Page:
Journey to the Seventh Planet (1962) **˝
So it turns out that Reptilicus was not the only product of Sid Pink’s early-60’s sojourn in Denmark. Shortly after stunning the world with regenerative, acid-puking dragons and (even more terrifying!) “Tivoli Nights,” Pink teamed up again with frequent collaborator Ib Melchior on a virtual remake of their delightful The Angry Red Planet. This time, though, they’d send their intrepid astronauts a further three orbital pathways out, to a world largely neglected by mid-century sci-fi movies. That said, the challenges awaiting the international rocket crew of Journey to the Seventh Planet on Uranus would bear a marked resemblance to what their all-American predecessors encountered on Mars. They’d recall the experiences of a different fictional Mars mission, too, for Pink and Melchior’s Uranus owes a lot to the Red Planet as imagined in Ray Bradbury’s short story, “Mars Is Heaven” (or “The Third Expedition,” for those of you who know it from its second incarnation as a chapter in The Martian Chronicles).
In the year 2001, the United Nations launches the first-ever manned mission to Uranus, in response to the discovery of unusual radio signals emanating from that distant world. The assumption is that the waves are the product of some unknown natural, physical phenomenon, some property of the planet itself not predicted by current scientific thinking about the environment there. Nevertheless, the crew of the Explorer 12— Eric (Carl Ottosen, of Reptilicus and I, a Woman, Part II), Don (John Agar, from The Daughter of Dr. Jekyll and Zontar, the Thing from Venus), Barry (The Reluctant Sadist’s Ove Sprogře), Svend (Louis Meihe-Renard), and Karl (Peter Monch)— are well trained and equipped for an encounter with extraterrestrial life. That’s good, because Uranus is indeed inhabited, and the intelligence dwelling there means harm not only to the Explorer 12 astronauts, but to their homeworld as well.
The thing on Uranus is a sort of giant, telepathic brain, capable of almost godlike manipulation of its planet’s environment. I gather, however, that a hermit’s existence is boring even for the nigh-omnipotent, because the brain has decided to take its show on the road. To that end, it means to capture Eric and his men, and to seed their nervous systems with fragments of its own consciousness. When the Explorer 12 returns home, the rocket’s crew will thereby act as the alien’s invasion force. However, there is evidently at least one limit to the creature’s power, in that the consciousness-seeding operation can be performed only at close quarters. The space brain can probe the astronauts’ minds at orbital range, learning everything it needs for a campaign of trickery against them, but an attack in the strict sense will have to wait until the humans are safely on the ground.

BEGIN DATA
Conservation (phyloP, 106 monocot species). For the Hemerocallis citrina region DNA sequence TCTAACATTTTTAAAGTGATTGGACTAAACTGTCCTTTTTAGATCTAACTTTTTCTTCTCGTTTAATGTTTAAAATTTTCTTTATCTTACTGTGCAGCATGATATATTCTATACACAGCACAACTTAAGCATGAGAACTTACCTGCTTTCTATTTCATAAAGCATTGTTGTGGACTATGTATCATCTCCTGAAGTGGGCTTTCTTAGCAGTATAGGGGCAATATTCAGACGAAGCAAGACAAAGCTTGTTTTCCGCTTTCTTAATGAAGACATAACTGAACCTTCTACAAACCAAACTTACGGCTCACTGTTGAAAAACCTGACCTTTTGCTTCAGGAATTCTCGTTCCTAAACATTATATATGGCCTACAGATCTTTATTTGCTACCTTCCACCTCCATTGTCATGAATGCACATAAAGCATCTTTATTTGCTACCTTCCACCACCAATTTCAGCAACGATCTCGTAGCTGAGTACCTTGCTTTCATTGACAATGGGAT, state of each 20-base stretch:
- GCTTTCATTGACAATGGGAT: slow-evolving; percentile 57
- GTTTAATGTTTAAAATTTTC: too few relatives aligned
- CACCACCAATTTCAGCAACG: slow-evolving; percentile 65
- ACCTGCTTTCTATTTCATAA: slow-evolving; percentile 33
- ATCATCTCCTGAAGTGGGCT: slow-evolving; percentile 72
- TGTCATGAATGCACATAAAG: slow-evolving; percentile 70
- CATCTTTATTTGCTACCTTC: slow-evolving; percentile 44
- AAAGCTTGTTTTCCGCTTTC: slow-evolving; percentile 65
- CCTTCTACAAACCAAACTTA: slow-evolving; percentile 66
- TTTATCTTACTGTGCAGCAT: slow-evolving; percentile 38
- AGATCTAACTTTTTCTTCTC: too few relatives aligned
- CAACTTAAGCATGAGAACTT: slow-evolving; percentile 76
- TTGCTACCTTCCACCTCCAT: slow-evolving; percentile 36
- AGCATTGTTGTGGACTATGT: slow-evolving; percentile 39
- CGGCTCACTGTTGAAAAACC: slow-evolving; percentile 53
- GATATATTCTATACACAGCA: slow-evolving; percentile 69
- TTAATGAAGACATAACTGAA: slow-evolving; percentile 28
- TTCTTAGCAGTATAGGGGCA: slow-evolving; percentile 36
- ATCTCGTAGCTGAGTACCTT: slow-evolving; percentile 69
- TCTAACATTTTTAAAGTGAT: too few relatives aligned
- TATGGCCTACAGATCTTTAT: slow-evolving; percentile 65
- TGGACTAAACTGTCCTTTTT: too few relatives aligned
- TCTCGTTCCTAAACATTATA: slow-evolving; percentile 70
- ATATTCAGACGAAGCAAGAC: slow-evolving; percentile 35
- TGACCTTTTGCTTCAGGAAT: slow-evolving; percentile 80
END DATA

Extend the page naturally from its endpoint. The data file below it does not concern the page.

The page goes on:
That attack, when it comes, is well chosen for use against explorers— the brain gives Eric and his men a mystery to solve. Several mysteries, actually. Upon making landfall on Uranus, the Explorer 12 crew find not the hostile alien environment they expected, but an eerily exact simulation of Earth, pieced together from things they each associate with comfort, pleasure, and safety. A forest Svend knows like the back of his hand (except insofar as this version is heavily stocked with the apple trees that are synonymous with home in Barry’s imagination) surrounds the little Danish village where Eric grew up. And as if that weren’t weird enough, the sparse population of the village seems to consist entirely of girls who loom large in the astronauts’ fantasies, from old flames to unrequited crushes to the pinup babes of which Don is such a connoisseur. The latter appear friendly enough— especially Eric’s first love, Ingrid (Ann Smyrner, from Mission Stardust and House of 1000 Dolls), and Don’s current men’s-magazine lust-object, Greta Thyssen (whom we’ve seen before in Terror Is a Man)— but also suspiciously fixated upon splitting the astronauts up and getting them alone somewhere. Eric and the others (even the ebulliently randy Don) are commendably too careful to be taken in by that ploy, but there’s also the enigma of the dome to lead them on. The area of pseudo-Earth is bounded by a dome of force unlike anything known to human science, outside of which Uranus presumably shows its true colors. Since that’s what the men are really here to investigate, and since there’s no sign within the dome of the mysterious power creating it, the astronauts swiftly begin laying plans for a foray into the unknown territory beyond. Again, though, they’re too careful for the brain’s liking, making an armed reconnaissance in force rather than sending out a single, vulnerable scout. Alright, then— no more Mr. Nice Brain. If the Explorer 12 crew can’t be lulled into a false sense of security by pleasant surroundings, if they can’t be tempted into the creature’s clutches by appeals to their sex drives or senses of adventure, then perhaps they can instead be chased to their doom by the things they most fear.